Fiche Film
Cinéma/TV
LONG Métrage | 2010
Erotic Man
Titre original : Det erotiske menneske
Pays concerné : Danemark
Durée : 90 minutes
Type : fiction

Français

Le cinéaste danois Jørgen Leth voyage à travers le globe dans ce film sensuel, provocateur et parfois autobiographique à propos d’un homme cherchant … fouillant le monde à la recherche de la nature de l’érotique.

Leth voyage dans plusieurs pays (Haiti, Philippines, Sénégal, Brésil, Argentine, Panama) pour filmer une scène particulière : une femme, généralement nue, est assise dans une chambre d’hôtel, se lamentant sur la perte de son amant qui est reparti en Europe. Mais, à chaque recommencement de la scène, on commence à s’interroger sur sa véracité.

Jørgen Leth, Danemark

English

Danish master Jørgen Leth travels the globe in this sensual, provocative and sometimes autobiographical essay film about a man searching … searching the world for the nature of the erotic.


One of modern Danish cinema’s pioneers, Jørgen Leth has been making films since the late 1950s. The breadth of his work has been staggering, ranging from portrait films (usually focusing on artists like dancer Peter Martens or jazz great Bud Powell) to impressionistic, poetic notebooks on China, Haiti and the USA to suspenseful accounts of sporting events (including the Tour de France). But he’s best known for absurdist glimpses of contemporary life in Denmark, most notably The Perfect Human, which served as the spark for his collaboration with Lars von Trier, the widely celebrated The Five Obstructions. (Needless to say, he has had an enormous influence on the current crop of Danish filmmakers.)
Still nothing he’s done in the past to quite prepare anyone for the idiosyncratic and unique pleasures of The Erotic Human, in some ways his most radical and personal work, a powerful and sometimes shockingly honest essay about eros, aging and loss. The premise is deceptively simple. Leth travels to several countries (the locations include Haiti, the Philippines, Senegal, Brazil, Argentina, Panama) to cast one particular scene: a woman, usually naked, is sitting in a hotel room, lamenting the loss of her lover who has returned to Europe. But, with each new reenactment of the scene, one begins to questions its veracity. It’s a forlorn fantasy – a man’s need to re-experience a scene he could only ever have imagined, at best. (There are echoes of Alain Resnais’s early 1960s classics, Hiroshima mon Amour and Last Year at Marienbad.)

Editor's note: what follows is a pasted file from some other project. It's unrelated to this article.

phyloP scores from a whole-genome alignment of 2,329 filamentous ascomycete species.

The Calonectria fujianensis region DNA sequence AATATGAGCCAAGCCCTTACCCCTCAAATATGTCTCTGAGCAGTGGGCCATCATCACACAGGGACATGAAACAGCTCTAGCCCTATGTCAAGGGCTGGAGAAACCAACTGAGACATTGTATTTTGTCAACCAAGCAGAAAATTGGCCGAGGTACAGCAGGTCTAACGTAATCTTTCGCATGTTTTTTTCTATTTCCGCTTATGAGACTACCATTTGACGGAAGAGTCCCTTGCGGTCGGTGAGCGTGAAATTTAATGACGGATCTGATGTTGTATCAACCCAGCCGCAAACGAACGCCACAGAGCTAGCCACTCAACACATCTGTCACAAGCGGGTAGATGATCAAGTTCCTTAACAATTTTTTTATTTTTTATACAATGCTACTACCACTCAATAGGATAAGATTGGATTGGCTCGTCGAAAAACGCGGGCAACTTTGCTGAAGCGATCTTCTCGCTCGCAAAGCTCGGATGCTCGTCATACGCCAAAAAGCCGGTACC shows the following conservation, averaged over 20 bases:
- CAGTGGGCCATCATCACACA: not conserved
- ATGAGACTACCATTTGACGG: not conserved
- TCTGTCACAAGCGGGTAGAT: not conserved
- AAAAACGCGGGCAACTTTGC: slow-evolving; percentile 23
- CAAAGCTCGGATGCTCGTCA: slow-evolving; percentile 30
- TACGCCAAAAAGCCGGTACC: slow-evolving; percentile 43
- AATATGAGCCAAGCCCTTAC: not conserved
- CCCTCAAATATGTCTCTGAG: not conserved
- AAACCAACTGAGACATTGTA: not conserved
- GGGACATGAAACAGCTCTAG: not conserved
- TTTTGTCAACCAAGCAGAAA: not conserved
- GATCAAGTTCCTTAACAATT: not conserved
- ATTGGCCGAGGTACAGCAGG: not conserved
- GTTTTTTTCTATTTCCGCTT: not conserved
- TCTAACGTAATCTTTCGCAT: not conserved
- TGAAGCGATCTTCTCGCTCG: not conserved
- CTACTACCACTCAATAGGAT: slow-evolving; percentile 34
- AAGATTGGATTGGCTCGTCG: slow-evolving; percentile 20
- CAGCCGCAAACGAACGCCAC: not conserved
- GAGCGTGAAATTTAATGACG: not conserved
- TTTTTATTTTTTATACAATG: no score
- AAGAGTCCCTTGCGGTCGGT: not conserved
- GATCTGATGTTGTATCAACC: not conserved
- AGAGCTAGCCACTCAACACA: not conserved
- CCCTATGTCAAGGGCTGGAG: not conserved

These scenes are set against footage of Leth alone in hotel rooms, ruminating on the pitfalls and nature of his project; hilarious discussions of the casting sessions with his colleagues (he refuses to turn anyone down); highly aestheticized nude studies of female bodies; and, in one memorable moment, a boat trip up the Amazon.
The juxtaposition of age with youth and beauty creates an overly fecund atmosphere where fertility connotes decay ala Keats’ « To Autumn ». (The film’s palpable sense of resignation is heightened and made more painful by Leth’s own complicated outsider status in most of the areas he visits, a situation the film is aware of but never directly addresses.)
What emerges is an elegy for lost possibilities and a paean to sensuality and the female form – and possibly the most upfront and searing look at sexuality you will see in a long while.
Steve Gravestock (TIFF 2010, Toronto)

Country: Denmark
Year: 2010
Language: Danish, English, French, Portuguese
Producer: Marianne Christensen
Executive Producer: Erik Crone, Peter Aalbæk Jensen, Thomas Heinesen, Kim Magnusson, Marie Gade
Runtime: 90

Principal Cast: Jørgen Leth, Dorothye Laguerre, Schilaine Cayo, Rokhaya Niang
Producer: Marianne Christensen
Executive Producer: Erik Crone, Peter Aalbæk Jensen, Thomas Heinesen, Kim Magnusson, Marie Gade
Cinematographer: Dan Holmberg, Adam Philp
Editor: Camilla Skousen, Morten Højbjerg
Sound: Hans Møller
Music: Kristian Leth, Fridolin Nordsø

International Sales Agent: TrustNordisk

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